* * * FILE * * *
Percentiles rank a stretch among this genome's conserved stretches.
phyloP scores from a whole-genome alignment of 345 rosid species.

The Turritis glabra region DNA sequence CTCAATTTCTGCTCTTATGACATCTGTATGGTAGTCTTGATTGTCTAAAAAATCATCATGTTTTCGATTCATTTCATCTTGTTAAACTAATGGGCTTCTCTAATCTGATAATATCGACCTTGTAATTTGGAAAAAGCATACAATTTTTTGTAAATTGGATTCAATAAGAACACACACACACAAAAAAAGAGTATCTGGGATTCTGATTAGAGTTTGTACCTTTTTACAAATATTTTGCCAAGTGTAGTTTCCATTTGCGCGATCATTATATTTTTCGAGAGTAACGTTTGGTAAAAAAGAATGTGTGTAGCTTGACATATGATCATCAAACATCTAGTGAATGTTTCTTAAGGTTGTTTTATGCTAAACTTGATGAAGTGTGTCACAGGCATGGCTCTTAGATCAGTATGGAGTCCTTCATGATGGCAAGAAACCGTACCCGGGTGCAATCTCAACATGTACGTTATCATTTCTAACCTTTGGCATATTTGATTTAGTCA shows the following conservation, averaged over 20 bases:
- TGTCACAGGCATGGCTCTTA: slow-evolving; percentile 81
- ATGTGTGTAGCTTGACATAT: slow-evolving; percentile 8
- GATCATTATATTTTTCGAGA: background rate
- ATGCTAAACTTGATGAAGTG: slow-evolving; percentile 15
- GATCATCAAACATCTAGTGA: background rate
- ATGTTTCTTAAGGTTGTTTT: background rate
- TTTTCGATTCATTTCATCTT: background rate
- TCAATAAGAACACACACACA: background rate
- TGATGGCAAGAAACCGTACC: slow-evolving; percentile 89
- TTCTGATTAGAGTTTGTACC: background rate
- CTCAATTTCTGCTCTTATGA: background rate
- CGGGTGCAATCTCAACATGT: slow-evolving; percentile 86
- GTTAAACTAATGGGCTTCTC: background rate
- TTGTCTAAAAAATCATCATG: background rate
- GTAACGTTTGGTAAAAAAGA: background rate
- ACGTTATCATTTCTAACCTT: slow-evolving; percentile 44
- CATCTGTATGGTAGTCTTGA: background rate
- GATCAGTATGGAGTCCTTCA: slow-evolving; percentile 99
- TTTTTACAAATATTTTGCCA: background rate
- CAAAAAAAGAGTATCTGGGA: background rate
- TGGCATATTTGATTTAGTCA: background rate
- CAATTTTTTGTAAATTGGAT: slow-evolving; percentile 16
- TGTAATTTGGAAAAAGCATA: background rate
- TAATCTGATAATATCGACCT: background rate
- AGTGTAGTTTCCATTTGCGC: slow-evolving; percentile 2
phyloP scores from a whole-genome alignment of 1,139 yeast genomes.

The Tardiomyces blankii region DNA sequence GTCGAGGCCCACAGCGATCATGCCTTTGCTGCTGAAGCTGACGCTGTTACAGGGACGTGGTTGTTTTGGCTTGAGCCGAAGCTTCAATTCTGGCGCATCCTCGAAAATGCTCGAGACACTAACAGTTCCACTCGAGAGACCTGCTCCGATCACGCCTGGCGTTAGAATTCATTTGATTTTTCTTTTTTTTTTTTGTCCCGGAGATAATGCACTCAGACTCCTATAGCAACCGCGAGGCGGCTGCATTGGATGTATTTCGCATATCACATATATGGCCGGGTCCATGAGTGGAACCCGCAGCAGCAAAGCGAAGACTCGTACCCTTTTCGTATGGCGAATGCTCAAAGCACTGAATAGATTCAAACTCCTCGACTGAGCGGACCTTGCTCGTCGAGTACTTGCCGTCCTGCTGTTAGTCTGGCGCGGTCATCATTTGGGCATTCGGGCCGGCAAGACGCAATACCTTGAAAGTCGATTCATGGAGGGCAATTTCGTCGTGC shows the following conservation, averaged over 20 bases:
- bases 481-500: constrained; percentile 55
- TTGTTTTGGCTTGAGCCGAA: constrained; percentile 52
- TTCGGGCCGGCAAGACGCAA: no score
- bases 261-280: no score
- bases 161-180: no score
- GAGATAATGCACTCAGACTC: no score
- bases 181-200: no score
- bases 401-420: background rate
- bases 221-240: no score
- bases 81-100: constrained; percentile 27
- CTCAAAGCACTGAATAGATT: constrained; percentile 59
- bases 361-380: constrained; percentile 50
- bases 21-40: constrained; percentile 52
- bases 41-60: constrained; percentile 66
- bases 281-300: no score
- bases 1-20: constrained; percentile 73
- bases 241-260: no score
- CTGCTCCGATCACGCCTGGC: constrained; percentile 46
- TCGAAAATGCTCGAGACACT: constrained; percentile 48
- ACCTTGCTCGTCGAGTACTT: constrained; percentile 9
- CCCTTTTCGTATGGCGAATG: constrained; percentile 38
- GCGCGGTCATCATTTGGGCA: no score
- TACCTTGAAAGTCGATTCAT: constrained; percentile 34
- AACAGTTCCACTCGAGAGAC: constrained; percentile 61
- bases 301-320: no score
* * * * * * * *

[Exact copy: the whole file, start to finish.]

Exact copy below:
Percentiles rank a stretch among this genome's conserved stretches.
phyloP scores from a whole-genome alignment of 345 rosid species.

The Turritis glabra region DNA sequence CTCAATTTCTGCTCTTATGACATCTGTATGGTAGTCTTGATTGTCTAAAAAATCATCATGTTTTCGATTCATTTCATCTTGTTAAACTAATGGGCTTCTCTAATCTGATAATATCGACCTTGTAATTTGGAAAAAGCATACAATTTTTTGTAAATTGGATTCAATAAGAACACACACACACAAAAAAAGAGTATCTGGGATTCTGATTAGAGTTTGTACCTTTTTACAAATATTTTGCCAAGTGTAGTTTCCATTTGCGCGATCATTATATTTTTCGAGAGTAACGTTTGGTAAAAAAGAATGTGTGTAGCTTGACATATGATCATCAAACATCTAGTGAATGTTTCTTAAGGTTGTTTTATGCTAAACTTGATGAAGTGTGTCACAGGCATGGCTCTTAGATCAGTATGGAGTCCTTCATGATGGCAAGAAACCGTACCCGGGTGCAATCTCAACATGTACGTTATCATTTCTAACCTTTGGCATATTTGATTTAGTCA shows the following conservation, averaged over 20 bases:
- TGTCACAGGCATGGCTCTTA: slow-evolving; percentile 81
- ATGTGTGTAGCTTGACATAT: slow-evolving; percentile 8
- GATCATTATATTTTTCGAGA: background rate
- ATGCTAAACTTGATGAAGTG: slow-evolving; percentile 15
- GATCATCAAACATCTAGTGA: background rate
- ATGTTTCTTAAGGTTGTTTT: background rate
- TTTTCGATTCATTTCATCTT: background rate
- TCAATAAGAACACACACACA: background rate
- TGATGGCAAGAAACCGTACC: slow-evolving; percentile 89
- TTCTGATTAGAGTTTGTACC: background rate
- CTCAATTTCTGCTCTTATGA: background rate
- CGGGTGCAATCTCAACATGT: slow-evolving; percentile 86
- GTTAAACTAATGGGCTTCTC: background rate
- TTGTCTAAAAAATCATCATG: background rate
- GTAACGTTTGGTAAAAAAGA: background rate
- ACGTTATCATTTCTAACCTT: slow-evolving; percentile 44
- CATCTGTATGGTAGTCTTGA: background rate
- GATCAGTATGGAGTCCTTCA: slow-evolving; percentile 99
- TTTTTACAAATATTTTGCCA: background rate
- CAAAAAAAGAGTATCTGGGA: background rate
- TGGCATATTTGATTTAGTCA: background rate
- CAATTTTTTGTAAATTGGAT: slow-evolving; percentile 16
- TGTAATTTGGAAAAAGCATA: background rate
- TAATCTGATAATATCGACCT: background rate
- AGTGTAGTTTCCATTTGCGC: slow-evolving; percentile 2
phyloP scores from a whole-genome alignment of 1,139 yeast genomes.

The Tardiomyces blankii region DNA sequence GTCGAGGCCCACAGCGATCATGCCTTTGCTGCTGAAGCTGACGCTGTTACAGGGACGTGGTTGTTTTGGCTTGAGCCGAAGCTTCAATTCTGGCGCATCCTCGAAAATGCTCGAGACACTAACAGTTCCACTCGAGAGACCTGCTCCGATCACGCCTGGCGTTAGAATTCATTTGATTTTTCTTTTTTTTTTTTGTCCCGGAGATAATGCACTCAGACTCCTATAGCAACCGCGAGGCGGCTGCATTGGATGTATTTCGCATATCACATATATGGCCGGGTCCATGAGTGGAACCCGCAGCAGCAAAGCGAAGACTCGTACCCTTTTCGTATGGCGAATGCTCAAAGCACTGAATAGATTCAAACTCCTCGACTGAGCGGACCTTGCTCGTCGAGTACTTGCCGTCCTGCTGTTAGTCTGGCGCGGTCATCATTTGGGCATTCGGGCCGGCAAGACGCAATACCTTGAAAGTCGATTCATGGAGGGCAATTTCGTCGTGC shows the following conservation, averaged over 20 bases:
- bases 481-500: constrained; percentile 55
- TTGTTTTGGCTTGAGCCGAA: constrained; percentile 52
- TTCGGGCCGGCAAGACGCAA: no score
- bases 261-280: no score
- bases 161-180: no score
- GAGATAATGCACTCAGACTC: no score
- bases 181-200: no score
- bases 401-420: background rate
- bases 221-240: no score
- bases 81-100: constrained; percentile 27
- CTCAAAGCACTGAATAGATT: constrained; percentile 59
- bases 361-380: constrained; percentile 50
- bases 21-40: constrained; percentile 52
- bases 41-60: constrained; percentile 66
- bases 281-300: no score
- bases 1-20: constrained; percentile 73
- bases 241-260: no score
- CTGCTCCGATCACGCCTGGC: constrained; percentile 46
- TCGAAAATGCTCGAGACACT: constrained; percentile 48
- ACCTTGCTCGTCGAGTACTT: constrained; percentile 9
- CCCTTTTCGTATGGCGAATG: constrained; percentile 38
- GCGCGGTCATCATTTGGGCA: no score
- TACCTTGAAAGTCGATTCAT: constrained; percentile 34
- AACAGTTCCACTCGAGAGAC: constrained; percentile 61
- bases 301-320: no score